pH of solution Moles of NaOH added 4.76 4.85 0.01 4.94 0.02 5.03 0.03 5.13 0.04 5.24 0.05 5.36 0.06 Buffer Capacity, β 0.11 0.10 0.09 0.08 0.07

The buffer capacity is not a fixed value for a given buffer system, but depends on the amount of base added. With the addition of more NaOH, the buffer capacity decreases rapidly, and, when sufficient base has been added the acid convert completely into sodium ions and acetate ions The buffer has it’s greatest capacity before any base is added where [salt] / [acid] = 1, and according to equation, pH = pKa. The buffer capacity is influenced by an increase in the total conc. of the buffer constituents since a greater conc. of salt and acid provides a greater alkaline and acid reserve.

C = The total buffer concentration (the sum of the molar
Van Slyke developed a more exact equation for calculation of buffer capacity β Ka [H3O+] 2.3 C = β [H3O+])2+ Ka) C = The total buffer concentration (the sum of the molar concentrations of the acid and the salt). Ka = dissociation constant H3O+ = hydrogen ion concentration The equation permits the calculation of the buffer capacity at any hydrogen ion concentration, i.e. when no acid or base has been added to the buffer t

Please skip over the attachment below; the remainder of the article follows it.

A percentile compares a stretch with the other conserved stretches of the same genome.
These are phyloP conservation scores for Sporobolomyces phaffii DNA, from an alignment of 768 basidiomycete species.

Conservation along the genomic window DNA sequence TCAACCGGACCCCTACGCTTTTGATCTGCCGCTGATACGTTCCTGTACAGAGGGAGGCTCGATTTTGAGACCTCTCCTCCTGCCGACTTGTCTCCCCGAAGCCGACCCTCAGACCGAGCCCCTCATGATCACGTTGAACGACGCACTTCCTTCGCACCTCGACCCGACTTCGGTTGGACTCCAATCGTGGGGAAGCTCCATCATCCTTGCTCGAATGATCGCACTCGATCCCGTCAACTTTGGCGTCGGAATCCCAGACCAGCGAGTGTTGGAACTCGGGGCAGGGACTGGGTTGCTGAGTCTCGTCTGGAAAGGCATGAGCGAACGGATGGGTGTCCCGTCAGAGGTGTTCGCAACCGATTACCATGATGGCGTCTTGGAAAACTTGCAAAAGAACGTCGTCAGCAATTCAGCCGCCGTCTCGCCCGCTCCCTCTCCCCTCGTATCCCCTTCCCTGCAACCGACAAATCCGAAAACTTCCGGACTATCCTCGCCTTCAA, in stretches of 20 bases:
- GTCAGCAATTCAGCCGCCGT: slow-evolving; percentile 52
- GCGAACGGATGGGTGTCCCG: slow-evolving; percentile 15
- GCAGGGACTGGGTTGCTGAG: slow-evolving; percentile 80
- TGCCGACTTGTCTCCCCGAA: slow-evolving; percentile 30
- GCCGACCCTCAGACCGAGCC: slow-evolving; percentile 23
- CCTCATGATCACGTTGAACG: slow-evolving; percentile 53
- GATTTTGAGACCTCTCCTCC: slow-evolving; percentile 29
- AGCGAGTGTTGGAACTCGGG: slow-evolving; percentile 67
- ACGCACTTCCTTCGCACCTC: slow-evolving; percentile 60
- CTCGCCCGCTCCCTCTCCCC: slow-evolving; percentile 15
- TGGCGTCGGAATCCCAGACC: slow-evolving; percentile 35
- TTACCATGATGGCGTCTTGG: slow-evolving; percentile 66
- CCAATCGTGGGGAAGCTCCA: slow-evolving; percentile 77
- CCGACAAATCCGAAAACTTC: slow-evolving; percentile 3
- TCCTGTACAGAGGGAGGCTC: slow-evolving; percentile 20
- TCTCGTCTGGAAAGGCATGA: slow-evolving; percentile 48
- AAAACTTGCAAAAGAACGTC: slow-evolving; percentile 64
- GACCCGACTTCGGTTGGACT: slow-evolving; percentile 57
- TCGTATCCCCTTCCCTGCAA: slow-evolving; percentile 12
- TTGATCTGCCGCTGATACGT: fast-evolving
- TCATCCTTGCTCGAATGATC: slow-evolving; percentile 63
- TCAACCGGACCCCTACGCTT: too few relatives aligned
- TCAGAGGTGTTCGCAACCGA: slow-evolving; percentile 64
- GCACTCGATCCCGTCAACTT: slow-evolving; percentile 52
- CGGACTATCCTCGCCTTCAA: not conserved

If hydrogen ion concentration is 1.75 x 10-5, pH = 4.76
Example: If hydrogen ion concentration is 1.75 x 10-5, pH = 4.76 what is the capacity of the buffer containing 0.10 mole of each of acetic acid and sodium acetate per liter of solution ? The total concentration , C = [acid] + [salt], is 0.20 mol/l and the dissociation constant Ka is 1.75 x 10-5 Ka [H3O+] 2.3 C = β (Ka + [H3O+])2 β = 2.3 X 0.20 X (1.75x10-5) X (1.75 X 10-5) = 0.115 [(1.75x10-5) +(1.75 X 10-5)]2 ion